Walking Through Glass: An Entryway Exhibit Space for the Oxy CommunityMain MenuBlack Power Photo GalleryThe Black Power Art show was created by BSA as a way to honor the Black Power movement. The photo gallery portion of the show consists of photos that pay homage to the Black Panthers. All the models are Oxy students and identify as Black. We hope to have captured the power, beauty, and boldness of the Black Panthers within the photos presented.Bricolage Project & ProstheticsThese are selected works from Mary Beth Heffernan’s Advanced Projects and Sculpture 1 courses.Dance ProThis exhibit displays photos, brochures, videos, tees, ticket stubs and other ephemera that that tracks Dance Pro's history. Dance Pro's mission is to teach and spread the love of dance to students of all levels of experience and styles, help foster the dance community within Oxy, and connect to the greater Los Angeles area through dance of all styles. From hula to contemporary to hip-hop to Bhangra/Bollywood, Dance Production reflects the community it serves and showcases cultures, people, and dances from all over the world.Professor Appreciation Portrait ProjectThe Art Club is exhibiting the "Professor Appreciation Portrait Project" to showcase their skills and appreciation for the staff on campus.Show Your WorkStudents in Jocelyn Pederson's Arts 227 and Arts 228 have partnered with students in the departments of Biology, Spanish, History, Russian and Religious Studies to create books and printed materials that deepen the learning experience for all involved.Skin and BonesThe "Skin and Bones" project in ARTS 203 Sculpture II challenges students to make a project with the armature (bones) in dynamic tension with a covering or "skin." This project asks students to pare the sculpture down to two elements and harness the armature as a visible, dynamic force in the piece.The BODY show - previewOxy Arts Initiate! recipients Maria Hernandez '19 and Mariel Guido '18 present "the BODY show" to showcase bodies that have been forced into the shadows of society. Those bodies that exist outside the realm of what is conventionally considered beautiful or desired. Those bodies exist as, but are not limited to, QUEER, TRANS, GENDER NON CONFORMING, FAT, BROWN, BLACK and DIFFERENTLY ABLED folk.Media GalleryJake Palumbof98df5be51da0b802b805004ad33c95ba9600300
REACH Restorative Justice Exhibit
1media/20180402_125219.jpg2018-09-27T00:39:43+00:00Jake Palumbof98df5be51da0b802b805004ad33c95ba9600300326REACH Restorative Justice Exhibit was created to help inform tribal communities about trauma, our interconnectedness, and restorative justice - a philosophy, process, and practice rooted in indigenous cultural values. The exhibit describes what restorative justice is and displays images of original artwork painted by a Native prisoner and artist, which helps illustrate and personalize the message.plain2018-11-10T01:22:07+00:00Jake Palumbof98df5be51da0b802b805004ad33c95ba9600300REACH Restorative Justice Exhibit was created to help inform tribal communities about trauma, our interconnectedness, and restorative justice - a philosophy, process, and practice rooted in indigenous cultural values. The exhibit describes what restorative justice is and displays images of original artwork painted by a Native prisoner and artist, which helps illustrate and personalize the message. Each panel has a guiding phrase or definition such as RESTORE: To bring back, return to a former condition. To repair. The original art medium is acrylic paint on discarded bed sheets. The artwork is donated by an inmate who participates in REACH's peace and healing circles offered in Maine prisons. The exhibit is intentionally large (consisting of 4 double-sided panels on banner stands) to draw attention to the enormity of the problem hiding in plain sight. As stated by a tribal Elder, "We don't want to make our people criminals anymore."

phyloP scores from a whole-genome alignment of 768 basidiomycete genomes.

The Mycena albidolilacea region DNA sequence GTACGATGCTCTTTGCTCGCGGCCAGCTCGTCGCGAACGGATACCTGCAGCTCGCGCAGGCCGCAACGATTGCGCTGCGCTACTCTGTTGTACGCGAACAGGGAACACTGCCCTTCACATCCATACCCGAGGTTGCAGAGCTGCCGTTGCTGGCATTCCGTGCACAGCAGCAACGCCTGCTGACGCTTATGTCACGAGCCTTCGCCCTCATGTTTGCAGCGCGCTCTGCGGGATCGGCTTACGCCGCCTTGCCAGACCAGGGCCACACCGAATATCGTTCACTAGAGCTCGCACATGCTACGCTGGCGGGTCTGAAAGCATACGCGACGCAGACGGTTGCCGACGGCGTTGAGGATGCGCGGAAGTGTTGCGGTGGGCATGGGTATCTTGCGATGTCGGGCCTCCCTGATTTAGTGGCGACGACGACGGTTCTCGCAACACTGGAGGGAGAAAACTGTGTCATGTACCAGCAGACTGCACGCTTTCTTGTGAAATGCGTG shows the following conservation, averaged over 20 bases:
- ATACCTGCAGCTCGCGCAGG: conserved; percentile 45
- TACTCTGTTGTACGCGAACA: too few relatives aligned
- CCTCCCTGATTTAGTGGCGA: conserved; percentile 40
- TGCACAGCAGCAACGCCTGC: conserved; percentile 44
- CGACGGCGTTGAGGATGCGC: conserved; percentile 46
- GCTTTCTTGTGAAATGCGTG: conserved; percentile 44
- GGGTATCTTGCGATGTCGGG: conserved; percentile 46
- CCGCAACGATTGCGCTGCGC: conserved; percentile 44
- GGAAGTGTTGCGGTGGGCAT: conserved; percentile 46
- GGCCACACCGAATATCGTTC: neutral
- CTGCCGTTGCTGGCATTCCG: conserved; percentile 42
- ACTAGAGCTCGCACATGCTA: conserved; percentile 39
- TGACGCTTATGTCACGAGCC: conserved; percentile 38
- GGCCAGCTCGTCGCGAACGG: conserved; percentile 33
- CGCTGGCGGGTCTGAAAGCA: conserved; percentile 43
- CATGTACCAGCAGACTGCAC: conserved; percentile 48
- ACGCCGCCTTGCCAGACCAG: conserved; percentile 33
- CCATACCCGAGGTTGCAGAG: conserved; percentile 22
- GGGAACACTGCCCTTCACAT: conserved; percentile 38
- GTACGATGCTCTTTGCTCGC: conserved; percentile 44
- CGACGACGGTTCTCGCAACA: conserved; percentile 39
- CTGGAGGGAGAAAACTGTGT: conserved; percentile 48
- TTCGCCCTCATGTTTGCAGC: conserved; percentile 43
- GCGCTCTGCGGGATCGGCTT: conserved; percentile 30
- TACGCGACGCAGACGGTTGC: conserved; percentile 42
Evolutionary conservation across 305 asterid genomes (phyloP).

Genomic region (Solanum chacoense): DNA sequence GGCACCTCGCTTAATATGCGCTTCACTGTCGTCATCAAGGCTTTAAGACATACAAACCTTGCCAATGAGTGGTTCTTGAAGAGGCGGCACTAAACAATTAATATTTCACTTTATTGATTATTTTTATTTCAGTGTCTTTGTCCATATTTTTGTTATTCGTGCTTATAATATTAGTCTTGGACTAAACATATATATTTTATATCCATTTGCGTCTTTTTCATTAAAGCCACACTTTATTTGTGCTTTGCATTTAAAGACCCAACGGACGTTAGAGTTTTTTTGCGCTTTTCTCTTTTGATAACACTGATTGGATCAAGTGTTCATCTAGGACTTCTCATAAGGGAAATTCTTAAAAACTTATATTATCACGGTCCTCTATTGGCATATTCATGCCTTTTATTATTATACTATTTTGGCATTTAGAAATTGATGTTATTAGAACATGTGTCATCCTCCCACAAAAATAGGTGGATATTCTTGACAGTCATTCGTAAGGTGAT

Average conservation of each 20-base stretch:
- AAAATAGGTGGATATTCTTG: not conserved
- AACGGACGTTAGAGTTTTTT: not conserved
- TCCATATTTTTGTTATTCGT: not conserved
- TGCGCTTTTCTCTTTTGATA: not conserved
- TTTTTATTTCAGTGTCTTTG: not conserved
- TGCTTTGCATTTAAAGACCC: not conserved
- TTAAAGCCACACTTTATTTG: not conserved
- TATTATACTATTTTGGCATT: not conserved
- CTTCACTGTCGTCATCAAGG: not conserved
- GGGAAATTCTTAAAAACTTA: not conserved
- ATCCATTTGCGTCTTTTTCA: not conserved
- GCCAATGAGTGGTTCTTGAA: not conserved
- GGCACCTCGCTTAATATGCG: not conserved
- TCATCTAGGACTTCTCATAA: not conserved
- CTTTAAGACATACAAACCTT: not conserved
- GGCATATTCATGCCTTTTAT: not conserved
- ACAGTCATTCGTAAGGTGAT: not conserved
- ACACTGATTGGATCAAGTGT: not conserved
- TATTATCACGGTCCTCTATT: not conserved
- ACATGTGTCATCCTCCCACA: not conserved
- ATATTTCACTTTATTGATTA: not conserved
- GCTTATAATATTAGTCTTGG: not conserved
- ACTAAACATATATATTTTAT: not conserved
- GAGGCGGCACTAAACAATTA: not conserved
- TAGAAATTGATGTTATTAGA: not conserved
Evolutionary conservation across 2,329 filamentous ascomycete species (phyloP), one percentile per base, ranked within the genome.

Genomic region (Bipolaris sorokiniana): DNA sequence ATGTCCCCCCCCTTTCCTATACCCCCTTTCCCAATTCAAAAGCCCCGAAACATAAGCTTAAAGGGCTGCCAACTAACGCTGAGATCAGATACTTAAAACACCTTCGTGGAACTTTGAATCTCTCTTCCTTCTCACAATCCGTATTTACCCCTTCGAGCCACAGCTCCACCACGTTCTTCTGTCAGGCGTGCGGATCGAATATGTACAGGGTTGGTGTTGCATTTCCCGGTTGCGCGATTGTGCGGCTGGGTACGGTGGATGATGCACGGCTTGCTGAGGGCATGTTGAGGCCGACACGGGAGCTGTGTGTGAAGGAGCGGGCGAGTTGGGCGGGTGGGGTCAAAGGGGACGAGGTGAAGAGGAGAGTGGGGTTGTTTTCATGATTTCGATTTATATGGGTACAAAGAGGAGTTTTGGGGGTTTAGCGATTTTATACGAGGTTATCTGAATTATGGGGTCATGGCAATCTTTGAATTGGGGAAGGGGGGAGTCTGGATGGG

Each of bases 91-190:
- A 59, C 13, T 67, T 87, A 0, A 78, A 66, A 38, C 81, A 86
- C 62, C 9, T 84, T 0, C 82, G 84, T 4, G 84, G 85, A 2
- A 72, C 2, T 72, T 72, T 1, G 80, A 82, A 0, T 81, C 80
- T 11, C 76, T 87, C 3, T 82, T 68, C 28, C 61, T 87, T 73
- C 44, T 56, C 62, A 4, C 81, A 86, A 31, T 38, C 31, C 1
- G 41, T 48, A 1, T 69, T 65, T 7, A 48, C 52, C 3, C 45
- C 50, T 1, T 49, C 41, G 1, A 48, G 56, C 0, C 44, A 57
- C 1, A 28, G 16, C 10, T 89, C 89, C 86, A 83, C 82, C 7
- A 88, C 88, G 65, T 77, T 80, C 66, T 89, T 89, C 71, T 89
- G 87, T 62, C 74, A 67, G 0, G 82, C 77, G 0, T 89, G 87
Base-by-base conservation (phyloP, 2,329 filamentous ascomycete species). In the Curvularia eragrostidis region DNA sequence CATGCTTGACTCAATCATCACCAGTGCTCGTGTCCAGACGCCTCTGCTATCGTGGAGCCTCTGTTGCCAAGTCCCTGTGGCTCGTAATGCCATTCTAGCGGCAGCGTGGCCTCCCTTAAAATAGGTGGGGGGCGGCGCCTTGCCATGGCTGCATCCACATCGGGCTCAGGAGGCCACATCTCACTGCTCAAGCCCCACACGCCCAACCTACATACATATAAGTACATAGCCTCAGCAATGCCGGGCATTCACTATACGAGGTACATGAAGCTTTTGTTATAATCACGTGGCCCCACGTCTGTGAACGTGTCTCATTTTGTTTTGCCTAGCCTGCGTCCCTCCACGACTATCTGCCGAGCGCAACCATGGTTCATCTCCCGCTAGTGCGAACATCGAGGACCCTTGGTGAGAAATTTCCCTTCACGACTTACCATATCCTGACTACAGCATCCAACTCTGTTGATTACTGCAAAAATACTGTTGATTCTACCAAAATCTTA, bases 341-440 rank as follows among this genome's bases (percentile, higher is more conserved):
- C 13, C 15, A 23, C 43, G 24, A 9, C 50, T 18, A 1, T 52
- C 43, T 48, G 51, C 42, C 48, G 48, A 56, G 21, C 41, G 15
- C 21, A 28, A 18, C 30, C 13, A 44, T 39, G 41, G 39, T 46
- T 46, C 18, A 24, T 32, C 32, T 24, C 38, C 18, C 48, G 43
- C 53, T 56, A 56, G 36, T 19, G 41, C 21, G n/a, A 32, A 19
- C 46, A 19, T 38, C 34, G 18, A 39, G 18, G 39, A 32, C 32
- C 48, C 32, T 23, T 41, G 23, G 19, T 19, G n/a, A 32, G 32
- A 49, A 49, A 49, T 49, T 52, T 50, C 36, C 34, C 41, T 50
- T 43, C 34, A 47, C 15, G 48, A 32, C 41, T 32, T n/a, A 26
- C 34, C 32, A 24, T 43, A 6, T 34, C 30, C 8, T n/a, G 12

1media/20171113_112911.jpg2018-09-27T00:25:13+00:00Jake Palumbof98df5be51da0b802b805004ad33c95ba9600300Walking Through GlassXiomara L Rodriguez14visual_path2019-11-14T01:04:58+00:00Xiomara L Rodrigueze692622823dfcb5652df57e66962e293d1913569
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12018-10-23T19:34:08+00:00REACH Restorative Justice Exhibit2The exhibit describes what restorative justice is and displays images of original artwork painted by a Native prisoner and artist, which helps illustrate and personalize the message.media/20180402_125219.jpgplain2018-10-23T19:38:31+00:003/28/2018-4/6/2018Acrylic paint on discarded bed sheets.Thalia González, Associate Professor, Politics. Speaker (left side of image): Esther Anne of Wabanaki and co-director of REACH. Photograph by: Brian Chambers.